Mezcal has been rising through the ranks for a few years now. It is a product of Mexico, but is less regulated than the far more popular tequila. It adds a smokey element to cocktails that is pretty big, but not as overwhelming as some of the peatier scotches. It is made from agave, like tequila, but it can be made from ANY type of agave. Tequila must be made with blue Weber agave plants, and only in a small region of Mexico. Mezcal can be made anywhere is Mexico, but most production comes from Oaxaca. Tequila/mezcal have the same relationship bourbon/whiskey and cognac/brandy does; it is a very specific subset of a larger group. Though made primarily in Oaxaca, mezcals are made all over Mexico, chock full of local variations. The biggest difference between the two, and what gives mezcal its smokey character, is the way the pinas are heated. Tequila producers roast the pina in ovens. Mezcal producers dig a pit up to ten feet deep and line it with rocks. They build a fire at the bottom which heats the rocks, then place the pinas on top of the fire. The whole mix is covered with earth and left to smolder for a few days, imparting the smokiness into the pina.
There are not many things that blend well with mezcal. The smoke is a powerful flavor. Citrus is typically the best way to cut through it, as well as adding some acidic punch to the earthy spirit. Elena Leptkowski at Stir and Strain and Serious Eats took this wisdom, and her passion for mezcal, and created the Sierra Madre Sunrise. It has a few whiffs of the Tequila Sunrise profile in the recipe, but there is nothing close to that flavor profile when it hits your lips.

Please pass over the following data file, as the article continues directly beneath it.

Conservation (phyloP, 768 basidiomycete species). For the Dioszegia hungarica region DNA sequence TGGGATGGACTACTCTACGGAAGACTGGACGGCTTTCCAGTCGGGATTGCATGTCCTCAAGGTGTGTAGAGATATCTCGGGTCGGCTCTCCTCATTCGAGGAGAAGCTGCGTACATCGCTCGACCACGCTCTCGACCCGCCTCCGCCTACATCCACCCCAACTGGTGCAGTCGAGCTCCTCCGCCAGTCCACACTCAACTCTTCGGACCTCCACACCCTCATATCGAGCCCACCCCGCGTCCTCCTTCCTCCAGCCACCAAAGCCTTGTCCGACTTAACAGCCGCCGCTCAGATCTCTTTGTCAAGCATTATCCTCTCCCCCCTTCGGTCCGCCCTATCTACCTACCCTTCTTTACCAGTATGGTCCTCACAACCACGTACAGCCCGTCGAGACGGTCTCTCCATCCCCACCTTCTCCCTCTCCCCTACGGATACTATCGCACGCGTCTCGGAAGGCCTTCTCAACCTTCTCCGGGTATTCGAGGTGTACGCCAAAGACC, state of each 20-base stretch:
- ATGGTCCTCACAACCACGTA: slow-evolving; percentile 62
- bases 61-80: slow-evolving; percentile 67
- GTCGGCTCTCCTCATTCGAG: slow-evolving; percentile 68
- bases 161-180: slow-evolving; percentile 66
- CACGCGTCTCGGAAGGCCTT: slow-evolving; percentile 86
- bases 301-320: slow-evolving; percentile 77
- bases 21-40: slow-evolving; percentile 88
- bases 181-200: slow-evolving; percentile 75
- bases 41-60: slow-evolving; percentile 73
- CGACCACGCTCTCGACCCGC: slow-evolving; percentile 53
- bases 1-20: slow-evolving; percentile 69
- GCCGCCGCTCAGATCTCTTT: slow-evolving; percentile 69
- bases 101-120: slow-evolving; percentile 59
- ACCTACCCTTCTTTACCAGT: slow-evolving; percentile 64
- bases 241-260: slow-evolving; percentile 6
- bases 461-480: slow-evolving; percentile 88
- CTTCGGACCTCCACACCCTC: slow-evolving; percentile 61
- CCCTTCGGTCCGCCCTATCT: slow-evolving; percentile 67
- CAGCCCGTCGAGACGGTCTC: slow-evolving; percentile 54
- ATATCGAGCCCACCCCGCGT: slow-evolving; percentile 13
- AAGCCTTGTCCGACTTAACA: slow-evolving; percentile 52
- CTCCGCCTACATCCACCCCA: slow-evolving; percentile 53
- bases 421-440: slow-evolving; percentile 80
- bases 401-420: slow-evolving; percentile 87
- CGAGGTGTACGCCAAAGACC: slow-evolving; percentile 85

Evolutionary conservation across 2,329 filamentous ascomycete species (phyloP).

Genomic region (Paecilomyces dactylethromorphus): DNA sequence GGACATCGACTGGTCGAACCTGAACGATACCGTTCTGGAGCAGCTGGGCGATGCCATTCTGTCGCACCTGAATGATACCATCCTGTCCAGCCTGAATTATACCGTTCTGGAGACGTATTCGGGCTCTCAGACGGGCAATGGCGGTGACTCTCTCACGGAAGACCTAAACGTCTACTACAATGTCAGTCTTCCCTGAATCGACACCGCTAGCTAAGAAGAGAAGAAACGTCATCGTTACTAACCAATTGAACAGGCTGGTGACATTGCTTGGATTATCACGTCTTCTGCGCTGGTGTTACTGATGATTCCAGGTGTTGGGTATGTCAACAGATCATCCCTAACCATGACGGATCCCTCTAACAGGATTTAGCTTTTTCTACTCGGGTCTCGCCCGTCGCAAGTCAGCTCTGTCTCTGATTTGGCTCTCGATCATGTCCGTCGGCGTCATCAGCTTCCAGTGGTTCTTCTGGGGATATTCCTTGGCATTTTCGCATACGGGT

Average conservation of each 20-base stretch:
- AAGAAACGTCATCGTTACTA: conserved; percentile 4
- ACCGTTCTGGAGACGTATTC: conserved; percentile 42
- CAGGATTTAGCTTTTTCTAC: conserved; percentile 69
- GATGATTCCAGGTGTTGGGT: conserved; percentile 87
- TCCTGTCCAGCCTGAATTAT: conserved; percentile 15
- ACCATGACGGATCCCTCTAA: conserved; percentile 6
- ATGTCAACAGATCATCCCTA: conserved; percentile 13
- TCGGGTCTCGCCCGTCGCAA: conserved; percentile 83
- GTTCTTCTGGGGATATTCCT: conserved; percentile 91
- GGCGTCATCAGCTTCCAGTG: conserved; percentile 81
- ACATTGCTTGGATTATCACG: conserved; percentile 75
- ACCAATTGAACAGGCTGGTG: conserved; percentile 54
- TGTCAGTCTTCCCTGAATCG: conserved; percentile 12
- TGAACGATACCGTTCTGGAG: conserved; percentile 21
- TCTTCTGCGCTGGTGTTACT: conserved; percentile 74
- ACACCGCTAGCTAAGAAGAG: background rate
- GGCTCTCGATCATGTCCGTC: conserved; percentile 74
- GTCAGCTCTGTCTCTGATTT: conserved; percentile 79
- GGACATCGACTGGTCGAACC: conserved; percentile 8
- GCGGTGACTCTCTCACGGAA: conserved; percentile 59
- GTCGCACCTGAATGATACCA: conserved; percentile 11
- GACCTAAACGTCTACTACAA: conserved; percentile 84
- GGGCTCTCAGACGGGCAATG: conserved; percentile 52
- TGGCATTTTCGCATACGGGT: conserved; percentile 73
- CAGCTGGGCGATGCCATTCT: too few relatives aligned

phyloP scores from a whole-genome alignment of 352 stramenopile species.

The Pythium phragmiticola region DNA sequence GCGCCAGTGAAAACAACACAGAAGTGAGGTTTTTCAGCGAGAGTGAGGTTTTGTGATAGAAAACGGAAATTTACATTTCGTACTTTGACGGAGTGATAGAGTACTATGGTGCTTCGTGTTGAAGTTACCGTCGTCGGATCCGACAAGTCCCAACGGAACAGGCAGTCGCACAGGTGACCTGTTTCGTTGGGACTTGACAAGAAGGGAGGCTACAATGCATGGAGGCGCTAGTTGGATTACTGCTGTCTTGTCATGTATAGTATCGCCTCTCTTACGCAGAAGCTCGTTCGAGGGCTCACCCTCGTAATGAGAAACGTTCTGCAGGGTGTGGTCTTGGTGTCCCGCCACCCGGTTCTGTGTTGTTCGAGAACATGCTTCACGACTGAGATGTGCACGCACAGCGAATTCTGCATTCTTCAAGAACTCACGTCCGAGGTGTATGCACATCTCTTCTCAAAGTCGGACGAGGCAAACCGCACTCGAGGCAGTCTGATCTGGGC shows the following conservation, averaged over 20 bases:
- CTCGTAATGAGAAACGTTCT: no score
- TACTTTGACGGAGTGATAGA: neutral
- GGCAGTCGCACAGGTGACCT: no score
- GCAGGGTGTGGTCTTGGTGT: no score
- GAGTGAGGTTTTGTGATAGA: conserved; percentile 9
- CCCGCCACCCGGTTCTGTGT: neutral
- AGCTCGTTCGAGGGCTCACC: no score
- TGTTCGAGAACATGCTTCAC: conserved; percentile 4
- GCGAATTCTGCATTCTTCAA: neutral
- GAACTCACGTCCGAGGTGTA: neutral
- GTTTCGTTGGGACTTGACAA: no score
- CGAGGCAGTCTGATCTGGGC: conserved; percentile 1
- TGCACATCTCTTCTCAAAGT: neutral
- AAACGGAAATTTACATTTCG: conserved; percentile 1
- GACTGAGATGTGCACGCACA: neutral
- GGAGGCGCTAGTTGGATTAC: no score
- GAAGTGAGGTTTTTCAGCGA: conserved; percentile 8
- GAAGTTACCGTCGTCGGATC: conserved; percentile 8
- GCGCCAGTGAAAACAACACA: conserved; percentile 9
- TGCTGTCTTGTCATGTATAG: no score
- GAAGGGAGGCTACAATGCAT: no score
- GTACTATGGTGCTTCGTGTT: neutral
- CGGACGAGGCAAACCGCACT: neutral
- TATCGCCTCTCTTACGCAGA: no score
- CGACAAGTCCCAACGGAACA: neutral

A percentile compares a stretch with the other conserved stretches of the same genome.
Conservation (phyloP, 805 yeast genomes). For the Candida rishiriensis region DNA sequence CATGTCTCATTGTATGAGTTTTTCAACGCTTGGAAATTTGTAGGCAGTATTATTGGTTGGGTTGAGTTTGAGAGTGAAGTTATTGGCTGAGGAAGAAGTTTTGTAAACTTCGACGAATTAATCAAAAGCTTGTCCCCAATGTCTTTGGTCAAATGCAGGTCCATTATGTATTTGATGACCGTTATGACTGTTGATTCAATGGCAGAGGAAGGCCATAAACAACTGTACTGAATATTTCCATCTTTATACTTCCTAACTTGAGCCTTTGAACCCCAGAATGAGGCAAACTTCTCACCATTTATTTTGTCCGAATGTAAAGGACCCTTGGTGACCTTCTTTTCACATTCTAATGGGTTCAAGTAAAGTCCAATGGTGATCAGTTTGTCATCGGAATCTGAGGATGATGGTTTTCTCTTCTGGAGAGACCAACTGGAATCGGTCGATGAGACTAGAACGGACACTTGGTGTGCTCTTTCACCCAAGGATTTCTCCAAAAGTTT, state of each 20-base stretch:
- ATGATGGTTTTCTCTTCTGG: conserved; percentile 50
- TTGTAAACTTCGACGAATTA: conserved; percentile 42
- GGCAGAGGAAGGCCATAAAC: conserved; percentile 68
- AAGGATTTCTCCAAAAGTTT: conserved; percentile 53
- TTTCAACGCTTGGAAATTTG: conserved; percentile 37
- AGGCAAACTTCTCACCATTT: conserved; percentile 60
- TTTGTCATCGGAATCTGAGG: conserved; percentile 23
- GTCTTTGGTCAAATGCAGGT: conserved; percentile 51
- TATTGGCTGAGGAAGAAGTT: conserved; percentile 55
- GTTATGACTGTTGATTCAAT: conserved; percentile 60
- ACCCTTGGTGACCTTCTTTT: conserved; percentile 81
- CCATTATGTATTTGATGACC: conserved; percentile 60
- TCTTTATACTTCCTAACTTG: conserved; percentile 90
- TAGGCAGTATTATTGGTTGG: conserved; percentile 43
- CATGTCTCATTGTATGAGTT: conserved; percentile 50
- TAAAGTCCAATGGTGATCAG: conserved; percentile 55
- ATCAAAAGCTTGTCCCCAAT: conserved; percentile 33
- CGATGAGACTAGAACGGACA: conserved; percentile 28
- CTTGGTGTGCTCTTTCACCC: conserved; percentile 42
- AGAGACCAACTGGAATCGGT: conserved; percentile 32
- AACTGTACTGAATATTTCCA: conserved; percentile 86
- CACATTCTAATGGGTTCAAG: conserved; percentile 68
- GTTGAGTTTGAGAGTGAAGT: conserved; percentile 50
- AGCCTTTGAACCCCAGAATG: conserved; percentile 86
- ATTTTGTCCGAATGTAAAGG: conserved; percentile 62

Sierra Madre Sunrise (By Elena Lepkowski)
1 oz./ 30 mL mezcal
.75 oz./ 22 mL Aperol
.5 oz./ 15 mL lemon juice
2 or 3 ds. Angostura OR chocolate bitters
3 oz. club soda
Garnish: Lemon peel
Pour the mezcal, Aperol, lemon juice, and bitters into a mixing tin, Add ice, then shake for 20-30 seconds until well chilled. Strain over fresh ice into the rocks glass, then top with the club soda. Garnish with the lemon peel and serve.
Thank goodness for smoke. There is enough smoke in this cocktail to kill the taste of the soda water, yet not so much that the Aperol is lost in the mix. This is the first mescal cocktail I have tried, and I am a fan of this smoke. Which may mean I have to go back and try some Islay scotches again to see how I feel about peat. I went with the Angostura options, which added a little bit of cinnamon but nothing overwhelming. This is something to enjoy after a meal as dessert, or to warm up with at night. The smokiness lingered, which is not something I would want to happen before or during a meal, unless I was having something acidic to cut through it.